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ORC spinout Covesion launches R&D projects for PPLN crystals

07 Jul 2020

Periodically-poled lithium niobate crystal developer gains funding from Innovate UK for two 18-month programs.

University of Southampton ORC spin-out Covesion has announced two major research projects for developing quantum technologies that, it says, “will unlock the potential of Periodically Poled Lithium Niobate (PPLN) crystals.”

The crystal manufacturer, which was established from Southampton's Optoelectronics Research Centre (ORC) in 2009, has secured funding from Innovate UK for twin 18-month programmes that will prepare Coversion's products for new applications in quantum technologies.

Innovate UK is the United Kingdom's innovation agency, a non-departmental public body operating at arm's length from the Government as part of the United Kingdom Research and Innovation organisation.

Dr Corin Gawith, ORC Principal Research Fellow and CTO at Covesion, commented, "Having led technology development for Covesion since the company was founded, it's great to see us continually moving into new markets and leading the field in the innovation of new products and solutions. The funding from Innovate UK will allow us to explore and subsequently manufacture products to be used in more real-world applications outside of the laboratory,” he added.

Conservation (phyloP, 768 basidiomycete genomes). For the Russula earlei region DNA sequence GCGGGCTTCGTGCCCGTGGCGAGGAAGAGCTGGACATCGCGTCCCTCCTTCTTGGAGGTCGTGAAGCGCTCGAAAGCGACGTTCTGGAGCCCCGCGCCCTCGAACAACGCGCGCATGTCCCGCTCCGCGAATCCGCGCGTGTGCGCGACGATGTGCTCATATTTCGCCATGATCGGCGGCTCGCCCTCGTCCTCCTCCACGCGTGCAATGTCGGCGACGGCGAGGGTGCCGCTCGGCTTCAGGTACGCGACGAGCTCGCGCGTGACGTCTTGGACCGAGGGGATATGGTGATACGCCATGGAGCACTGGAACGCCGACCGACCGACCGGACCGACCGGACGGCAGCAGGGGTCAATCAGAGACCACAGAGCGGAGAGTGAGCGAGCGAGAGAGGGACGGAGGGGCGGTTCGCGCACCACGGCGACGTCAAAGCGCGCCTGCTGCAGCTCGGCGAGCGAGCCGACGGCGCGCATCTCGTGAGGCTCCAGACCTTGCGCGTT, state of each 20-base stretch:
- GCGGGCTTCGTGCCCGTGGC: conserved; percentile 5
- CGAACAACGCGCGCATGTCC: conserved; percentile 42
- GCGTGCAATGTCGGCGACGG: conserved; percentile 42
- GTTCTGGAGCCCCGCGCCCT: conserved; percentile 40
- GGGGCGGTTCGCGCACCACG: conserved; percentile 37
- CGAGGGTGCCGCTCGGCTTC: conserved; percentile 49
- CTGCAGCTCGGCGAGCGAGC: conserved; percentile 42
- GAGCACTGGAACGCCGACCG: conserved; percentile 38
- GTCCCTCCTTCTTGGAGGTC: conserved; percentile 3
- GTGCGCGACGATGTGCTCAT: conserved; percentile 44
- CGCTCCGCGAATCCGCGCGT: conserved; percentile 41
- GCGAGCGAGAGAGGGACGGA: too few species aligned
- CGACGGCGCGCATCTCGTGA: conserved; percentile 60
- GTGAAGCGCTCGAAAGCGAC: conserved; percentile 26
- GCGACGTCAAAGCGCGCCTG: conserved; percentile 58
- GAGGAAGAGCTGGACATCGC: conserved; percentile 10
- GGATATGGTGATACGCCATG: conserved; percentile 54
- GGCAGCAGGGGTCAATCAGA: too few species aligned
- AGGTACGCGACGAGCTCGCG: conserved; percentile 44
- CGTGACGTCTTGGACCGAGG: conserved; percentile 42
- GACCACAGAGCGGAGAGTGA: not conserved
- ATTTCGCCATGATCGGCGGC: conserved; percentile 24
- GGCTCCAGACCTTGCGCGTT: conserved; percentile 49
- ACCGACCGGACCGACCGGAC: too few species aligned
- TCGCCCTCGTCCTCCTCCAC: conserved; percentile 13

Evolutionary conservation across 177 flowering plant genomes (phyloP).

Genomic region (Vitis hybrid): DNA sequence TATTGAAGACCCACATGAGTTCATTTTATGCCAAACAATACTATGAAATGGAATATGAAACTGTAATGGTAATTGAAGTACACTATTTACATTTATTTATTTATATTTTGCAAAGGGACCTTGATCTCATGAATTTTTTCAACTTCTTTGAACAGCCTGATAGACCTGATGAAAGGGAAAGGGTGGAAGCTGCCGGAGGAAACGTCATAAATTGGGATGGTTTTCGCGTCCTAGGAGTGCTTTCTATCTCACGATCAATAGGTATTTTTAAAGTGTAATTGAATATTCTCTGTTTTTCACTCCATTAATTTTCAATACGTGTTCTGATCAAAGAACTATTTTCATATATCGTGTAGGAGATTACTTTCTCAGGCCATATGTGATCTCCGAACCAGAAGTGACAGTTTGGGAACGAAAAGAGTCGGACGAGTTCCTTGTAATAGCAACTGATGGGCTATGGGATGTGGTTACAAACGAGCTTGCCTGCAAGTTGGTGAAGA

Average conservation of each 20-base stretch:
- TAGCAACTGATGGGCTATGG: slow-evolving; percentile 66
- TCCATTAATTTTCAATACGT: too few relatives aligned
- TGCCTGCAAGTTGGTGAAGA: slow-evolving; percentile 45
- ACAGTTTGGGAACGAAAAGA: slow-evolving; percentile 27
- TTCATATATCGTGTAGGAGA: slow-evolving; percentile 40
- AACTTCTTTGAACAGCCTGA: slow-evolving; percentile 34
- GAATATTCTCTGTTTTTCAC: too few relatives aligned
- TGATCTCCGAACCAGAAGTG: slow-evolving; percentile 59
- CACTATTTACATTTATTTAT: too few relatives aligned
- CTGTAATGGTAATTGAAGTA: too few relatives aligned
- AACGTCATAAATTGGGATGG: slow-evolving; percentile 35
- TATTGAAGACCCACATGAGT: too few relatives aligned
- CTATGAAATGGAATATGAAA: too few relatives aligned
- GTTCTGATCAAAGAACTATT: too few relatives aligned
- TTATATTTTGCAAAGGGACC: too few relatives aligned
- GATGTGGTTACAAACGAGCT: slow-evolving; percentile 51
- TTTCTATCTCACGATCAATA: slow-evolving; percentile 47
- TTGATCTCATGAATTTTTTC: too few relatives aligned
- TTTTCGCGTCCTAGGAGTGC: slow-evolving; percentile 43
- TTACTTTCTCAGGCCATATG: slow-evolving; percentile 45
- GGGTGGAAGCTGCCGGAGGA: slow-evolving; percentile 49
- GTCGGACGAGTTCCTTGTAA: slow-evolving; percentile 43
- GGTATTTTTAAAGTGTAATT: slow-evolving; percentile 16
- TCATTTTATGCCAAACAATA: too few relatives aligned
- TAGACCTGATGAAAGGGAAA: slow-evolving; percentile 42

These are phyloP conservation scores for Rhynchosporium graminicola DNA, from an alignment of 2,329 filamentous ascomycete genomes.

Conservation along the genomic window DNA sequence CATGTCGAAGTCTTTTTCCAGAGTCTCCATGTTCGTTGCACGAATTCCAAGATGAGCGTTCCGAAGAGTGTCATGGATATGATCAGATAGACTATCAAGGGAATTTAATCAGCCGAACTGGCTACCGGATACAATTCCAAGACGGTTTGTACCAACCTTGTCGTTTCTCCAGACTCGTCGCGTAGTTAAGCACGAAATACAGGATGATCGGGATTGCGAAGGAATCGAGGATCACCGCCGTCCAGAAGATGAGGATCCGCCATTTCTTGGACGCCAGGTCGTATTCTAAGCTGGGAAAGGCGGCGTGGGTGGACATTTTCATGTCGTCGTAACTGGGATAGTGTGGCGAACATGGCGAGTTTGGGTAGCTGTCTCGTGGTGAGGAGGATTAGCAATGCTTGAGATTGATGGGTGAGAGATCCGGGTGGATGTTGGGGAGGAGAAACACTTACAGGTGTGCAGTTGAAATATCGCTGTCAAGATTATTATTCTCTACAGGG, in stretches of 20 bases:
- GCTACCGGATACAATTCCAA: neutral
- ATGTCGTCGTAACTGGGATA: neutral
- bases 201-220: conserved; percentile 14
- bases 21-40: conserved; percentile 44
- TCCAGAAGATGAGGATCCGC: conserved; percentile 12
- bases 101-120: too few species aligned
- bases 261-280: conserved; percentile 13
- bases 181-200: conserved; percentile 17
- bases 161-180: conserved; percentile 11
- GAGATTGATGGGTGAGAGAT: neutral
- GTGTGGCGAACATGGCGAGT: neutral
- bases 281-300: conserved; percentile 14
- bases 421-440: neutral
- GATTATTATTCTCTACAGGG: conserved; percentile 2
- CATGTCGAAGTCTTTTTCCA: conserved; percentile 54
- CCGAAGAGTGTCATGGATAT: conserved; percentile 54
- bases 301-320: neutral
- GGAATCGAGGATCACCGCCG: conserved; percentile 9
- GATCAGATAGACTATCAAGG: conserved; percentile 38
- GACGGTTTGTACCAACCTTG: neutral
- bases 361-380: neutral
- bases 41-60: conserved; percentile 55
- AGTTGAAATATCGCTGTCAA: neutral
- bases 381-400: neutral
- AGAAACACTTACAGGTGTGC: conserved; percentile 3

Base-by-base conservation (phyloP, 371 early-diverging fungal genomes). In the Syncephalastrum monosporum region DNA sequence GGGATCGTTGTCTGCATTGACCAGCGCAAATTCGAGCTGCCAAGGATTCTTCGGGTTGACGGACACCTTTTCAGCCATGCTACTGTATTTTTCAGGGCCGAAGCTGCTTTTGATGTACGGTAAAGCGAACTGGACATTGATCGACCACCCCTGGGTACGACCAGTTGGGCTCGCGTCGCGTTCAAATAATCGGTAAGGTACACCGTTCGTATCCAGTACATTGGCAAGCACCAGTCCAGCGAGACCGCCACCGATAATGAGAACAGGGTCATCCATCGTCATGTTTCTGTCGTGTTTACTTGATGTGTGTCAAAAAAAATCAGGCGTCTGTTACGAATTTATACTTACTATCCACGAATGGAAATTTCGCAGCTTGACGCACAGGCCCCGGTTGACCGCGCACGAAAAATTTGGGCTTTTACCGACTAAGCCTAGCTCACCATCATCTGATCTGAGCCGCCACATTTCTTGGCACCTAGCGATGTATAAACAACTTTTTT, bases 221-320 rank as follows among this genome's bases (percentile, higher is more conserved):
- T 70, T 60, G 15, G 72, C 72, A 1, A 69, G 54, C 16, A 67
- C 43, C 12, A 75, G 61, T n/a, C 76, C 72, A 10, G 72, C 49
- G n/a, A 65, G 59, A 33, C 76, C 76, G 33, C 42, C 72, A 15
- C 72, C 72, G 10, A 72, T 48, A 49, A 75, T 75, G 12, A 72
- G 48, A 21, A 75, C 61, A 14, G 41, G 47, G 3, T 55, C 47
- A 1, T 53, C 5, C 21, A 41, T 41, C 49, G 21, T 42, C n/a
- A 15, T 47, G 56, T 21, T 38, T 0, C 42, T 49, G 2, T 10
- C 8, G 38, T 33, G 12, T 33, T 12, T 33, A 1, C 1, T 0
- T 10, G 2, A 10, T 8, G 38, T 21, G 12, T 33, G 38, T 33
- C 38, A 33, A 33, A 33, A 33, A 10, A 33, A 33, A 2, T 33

Practical applications

The first of the two is the Space-certified Nonlinear Optical Rugged Quantum Lasers (SNORQL) project, which is intended to produce a ruggedized PPLN crystal for use with rubidium atom traps to enable high sensitivity gravity measurements.

This technology has practical applications in areas such as identifying what infrastructures are hidden beneath a road before starting civil engineering projects. Rubidium atom traps can also be used for a number of climate monitoring activities such as measuring urban water tables, remote surveying and ice mass monitoring.

Covesion will be collaborating with the Compound Semiconductor Applications Catapult in Wales and STFC RAL Space, the UK's national laboratory advancing the understanding of space and our environment, at Harwell, Oxfordshire. The project partners aim to deliver a fully tested and packaged plug-and-play unit.

The second Innovate UK-funded project is entitled Mid-IR Upconversion Single-photon Detection (MIRUS), which aims to develop and deliver a mid-infrared single-photon detector demonstrator system.

The ability to generate and detect single photons is a critical aspect of quantum technology, potentially enabling the encoding and transmission of secure information, the creation of LIDAR systems that can see around corners and quantum imaging systems for enhanced situational awareness in the most obscured environments.

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